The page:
Into Film, supported by the BFI using National Lottery funding, is also providing hands on training to help students take their story from the page to the screen and BFI Film Academy Alumni will participate in the sessions.

Additionally, The BBC is bringing Share Your Story to four key international bureaux – India, Nigeria, Kenya and Tanzania and the USA. Global BBC ambassadors are visiting a total of 21 schools in 9 languages (Swahili, Hausa, Igbo, Yoruba, Marathi, Telugu, Hindi, Gujarati, English). They will share their inspirational stories and hear stories from the students themselves.

BBC Share Your Career Story

The new research also indicates that 66% of young people would like to know more local career options and 65% want to find out about potential roles available to them across the UK.

To support students’ desire for more information to support their career choices, following the Share Your Story sessions, the BBC will revisit schools to deliver specialist career panel events.

Each panel will be delivered in partnership with local BBC radio stations and include a BBC staff member plus two panellists from the local community whose work benefits or includes storytelling.

The vast majority of students surveyed (79%) said they should get advice and support from school. The career panels will support schools by highlighting the range of career opportunities in storytelling at the BBC and the creative industries, both locally and across the UK, including the BBC’s new talent schemes and apprenticeships.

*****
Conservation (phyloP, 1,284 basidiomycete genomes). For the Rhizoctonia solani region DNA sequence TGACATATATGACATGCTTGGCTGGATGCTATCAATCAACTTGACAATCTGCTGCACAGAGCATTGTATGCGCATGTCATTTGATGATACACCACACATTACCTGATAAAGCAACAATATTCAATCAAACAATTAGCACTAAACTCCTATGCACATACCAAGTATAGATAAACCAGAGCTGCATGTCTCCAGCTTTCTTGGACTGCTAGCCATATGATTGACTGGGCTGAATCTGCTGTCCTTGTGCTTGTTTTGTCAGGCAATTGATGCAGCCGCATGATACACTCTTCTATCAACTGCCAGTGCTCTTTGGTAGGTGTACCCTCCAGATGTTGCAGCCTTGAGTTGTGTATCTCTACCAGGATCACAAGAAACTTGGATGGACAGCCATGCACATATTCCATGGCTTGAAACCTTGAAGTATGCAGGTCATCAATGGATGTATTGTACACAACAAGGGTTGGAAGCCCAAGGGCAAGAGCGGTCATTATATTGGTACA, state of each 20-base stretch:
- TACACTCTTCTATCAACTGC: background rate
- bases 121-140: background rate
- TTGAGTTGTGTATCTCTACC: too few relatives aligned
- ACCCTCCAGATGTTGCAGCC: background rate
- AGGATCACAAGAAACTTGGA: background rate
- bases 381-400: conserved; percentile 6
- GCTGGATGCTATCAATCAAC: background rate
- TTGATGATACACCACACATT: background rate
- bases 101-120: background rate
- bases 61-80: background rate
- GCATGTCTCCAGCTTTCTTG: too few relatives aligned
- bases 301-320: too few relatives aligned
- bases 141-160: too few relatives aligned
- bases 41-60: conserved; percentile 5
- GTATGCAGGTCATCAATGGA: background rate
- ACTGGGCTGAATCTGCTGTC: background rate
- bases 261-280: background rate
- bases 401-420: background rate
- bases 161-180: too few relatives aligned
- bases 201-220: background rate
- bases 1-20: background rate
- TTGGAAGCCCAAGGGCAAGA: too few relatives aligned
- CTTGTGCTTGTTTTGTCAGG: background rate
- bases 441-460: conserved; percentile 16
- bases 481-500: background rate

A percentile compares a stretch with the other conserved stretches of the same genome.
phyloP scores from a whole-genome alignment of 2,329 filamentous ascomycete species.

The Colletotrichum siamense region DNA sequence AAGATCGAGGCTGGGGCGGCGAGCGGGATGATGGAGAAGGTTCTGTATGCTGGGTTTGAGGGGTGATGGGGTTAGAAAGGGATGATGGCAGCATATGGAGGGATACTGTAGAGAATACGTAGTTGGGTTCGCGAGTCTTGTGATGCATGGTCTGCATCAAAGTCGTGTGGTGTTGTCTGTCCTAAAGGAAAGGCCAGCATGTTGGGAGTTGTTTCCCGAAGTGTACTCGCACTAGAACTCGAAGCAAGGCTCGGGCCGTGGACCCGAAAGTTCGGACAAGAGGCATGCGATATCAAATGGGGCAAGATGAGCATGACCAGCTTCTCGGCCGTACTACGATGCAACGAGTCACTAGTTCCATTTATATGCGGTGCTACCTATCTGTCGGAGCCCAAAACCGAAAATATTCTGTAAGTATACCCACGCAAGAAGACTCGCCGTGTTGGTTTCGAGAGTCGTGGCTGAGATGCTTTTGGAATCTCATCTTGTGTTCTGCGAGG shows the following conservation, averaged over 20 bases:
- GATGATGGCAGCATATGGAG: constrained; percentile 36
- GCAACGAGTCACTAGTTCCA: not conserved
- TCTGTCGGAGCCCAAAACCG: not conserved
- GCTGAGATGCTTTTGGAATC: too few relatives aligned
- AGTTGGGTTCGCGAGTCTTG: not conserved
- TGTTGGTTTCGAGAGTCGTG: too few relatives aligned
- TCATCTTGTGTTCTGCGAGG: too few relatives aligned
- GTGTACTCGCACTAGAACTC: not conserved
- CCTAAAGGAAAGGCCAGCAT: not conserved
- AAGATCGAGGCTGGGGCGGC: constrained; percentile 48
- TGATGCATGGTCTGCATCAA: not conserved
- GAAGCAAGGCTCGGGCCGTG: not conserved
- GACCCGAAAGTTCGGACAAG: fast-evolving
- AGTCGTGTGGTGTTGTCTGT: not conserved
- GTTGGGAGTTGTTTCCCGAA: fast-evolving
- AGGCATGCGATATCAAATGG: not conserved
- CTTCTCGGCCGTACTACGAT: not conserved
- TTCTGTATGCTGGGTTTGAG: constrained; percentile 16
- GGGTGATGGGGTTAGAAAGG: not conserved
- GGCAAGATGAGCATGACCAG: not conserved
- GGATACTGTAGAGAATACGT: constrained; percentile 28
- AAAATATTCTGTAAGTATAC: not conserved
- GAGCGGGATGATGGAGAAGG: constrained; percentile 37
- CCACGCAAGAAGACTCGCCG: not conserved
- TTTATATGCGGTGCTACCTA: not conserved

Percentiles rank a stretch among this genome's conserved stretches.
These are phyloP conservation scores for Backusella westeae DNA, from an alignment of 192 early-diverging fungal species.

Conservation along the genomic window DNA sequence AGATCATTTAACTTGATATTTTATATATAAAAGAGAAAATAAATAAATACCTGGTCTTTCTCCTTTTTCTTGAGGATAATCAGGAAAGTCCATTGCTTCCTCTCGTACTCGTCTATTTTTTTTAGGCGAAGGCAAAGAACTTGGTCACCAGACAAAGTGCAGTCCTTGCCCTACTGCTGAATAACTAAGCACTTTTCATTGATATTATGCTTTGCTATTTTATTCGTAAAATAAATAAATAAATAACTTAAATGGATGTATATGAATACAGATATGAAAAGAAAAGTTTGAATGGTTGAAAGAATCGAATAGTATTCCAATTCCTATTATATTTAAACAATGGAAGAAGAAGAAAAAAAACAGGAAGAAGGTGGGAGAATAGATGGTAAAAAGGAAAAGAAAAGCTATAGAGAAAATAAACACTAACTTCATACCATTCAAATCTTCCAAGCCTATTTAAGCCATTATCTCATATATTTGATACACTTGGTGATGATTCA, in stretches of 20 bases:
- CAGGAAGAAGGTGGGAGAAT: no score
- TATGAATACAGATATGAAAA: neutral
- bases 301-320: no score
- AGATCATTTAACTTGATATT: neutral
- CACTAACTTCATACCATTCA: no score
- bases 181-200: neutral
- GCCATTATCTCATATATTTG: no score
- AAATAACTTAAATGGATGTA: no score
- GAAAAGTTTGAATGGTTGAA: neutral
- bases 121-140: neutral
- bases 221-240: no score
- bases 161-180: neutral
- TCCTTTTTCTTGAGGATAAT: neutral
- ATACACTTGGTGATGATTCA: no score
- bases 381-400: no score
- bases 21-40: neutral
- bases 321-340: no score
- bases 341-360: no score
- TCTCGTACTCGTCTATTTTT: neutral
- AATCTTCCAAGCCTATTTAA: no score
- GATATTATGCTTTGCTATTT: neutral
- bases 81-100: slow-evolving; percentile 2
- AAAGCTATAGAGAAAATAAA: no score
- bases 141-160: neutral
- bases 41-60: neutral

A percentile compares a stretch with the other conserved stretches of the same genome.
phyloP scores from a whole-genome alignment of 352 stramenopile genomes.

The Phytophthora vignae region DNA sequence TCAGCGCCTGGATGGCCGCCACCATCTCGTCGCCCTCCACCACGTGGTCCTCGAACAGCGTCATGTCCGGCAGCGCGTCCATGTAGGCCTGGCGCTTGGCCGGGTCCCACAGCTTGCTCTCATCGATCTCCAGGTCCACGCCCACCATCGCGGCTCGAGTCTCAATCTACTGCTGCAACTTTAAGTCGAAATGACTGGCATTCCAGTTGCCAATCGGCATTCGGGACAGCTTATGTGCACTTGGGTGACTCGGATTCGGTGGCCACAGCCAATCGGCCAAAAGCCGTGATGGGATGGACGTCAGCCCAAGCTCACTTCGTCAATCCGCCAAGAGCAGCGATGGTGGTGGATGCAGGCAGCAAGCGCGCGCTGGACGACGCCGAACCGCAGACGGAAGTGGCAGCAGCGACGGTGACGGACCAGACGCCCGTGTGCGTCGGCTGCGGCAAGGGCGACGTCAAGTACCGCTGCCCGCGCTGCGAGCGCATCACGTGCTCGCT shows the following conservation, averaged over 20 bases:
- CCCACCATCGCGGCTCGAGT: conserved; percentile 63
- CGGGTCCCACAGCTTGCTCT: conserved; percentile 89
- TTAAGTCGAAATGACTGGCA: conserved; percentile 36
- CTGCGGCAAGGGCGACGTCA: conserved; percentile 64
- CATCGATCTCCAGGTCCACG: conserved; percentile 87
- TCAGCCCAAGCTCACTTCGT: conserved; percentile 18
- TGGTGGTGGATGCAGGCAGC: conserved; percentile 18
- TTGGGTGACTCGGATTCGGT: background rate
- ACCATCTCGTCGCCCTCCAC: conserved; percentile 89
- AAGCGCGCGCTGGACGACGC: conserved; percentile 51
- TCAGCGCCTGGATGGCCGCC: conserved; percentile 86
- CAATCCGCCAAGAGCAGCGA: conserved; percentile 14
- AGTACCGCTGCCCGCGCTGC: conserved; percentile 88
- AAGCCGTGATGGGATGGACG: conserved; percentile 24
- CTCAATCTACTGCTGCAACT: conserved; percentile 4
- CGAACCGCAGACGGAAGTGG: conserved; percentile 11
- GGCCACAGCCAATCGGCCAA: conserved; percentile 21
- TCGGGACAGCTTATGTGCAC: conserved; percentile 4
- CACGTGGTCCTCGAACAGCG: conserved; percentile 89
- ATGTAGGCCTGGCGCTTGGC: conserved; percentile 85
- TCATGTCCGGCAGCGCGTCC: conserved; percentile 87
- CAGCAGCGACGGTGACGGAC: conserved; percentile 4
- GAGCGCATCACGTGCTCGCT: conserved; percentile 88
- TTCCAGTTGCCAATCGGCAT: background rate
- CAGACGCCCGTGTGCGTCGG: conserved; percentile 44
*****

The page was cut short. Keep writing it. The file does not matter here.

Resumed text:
Further careers support

The BBC’s careers support for students doesn’t end with the school tour; students will be directed to the BBC Bitesize Careers site, where they will find an ever-growing library of job profiles to explore across all industries, alongside careers advice and information about next steps in education and the world of work.

All schools in the UK will also have access to Share Your Story resources on BBC Teach, enabling teachers to put on their own BBC 100 Share your Story events.

And students will find out how to carry on their storytelling journey with BBC Young Reporter. Over 100 stories from young people will be featured by the BBC on TV, Radio and Online in 2022.

Notes to editors

Survey conducted by Survation on behalf of BBC Children’s & Education. 2,086 respondents aged 12-18 across England, Scotland, Wales and Northern Ireland. Full survey results will be available on the Survation website.

The findings are supported by research undertaken by BFI and ERIC in June 2022, which showed that a significant gap in careers advice is a major block for new entrants to the screen industries.

The BBC is to double its commitment to apprenticeships as part of its Across the UK plan. A thousand apprentices will be recruited by 2026 and 80% will be based outside London. Earlier this year, the BBC announced that a new Apprentice Hub will open in Birmingham.

Source BBC One

September 7, 2022 4:00am ET by BBC One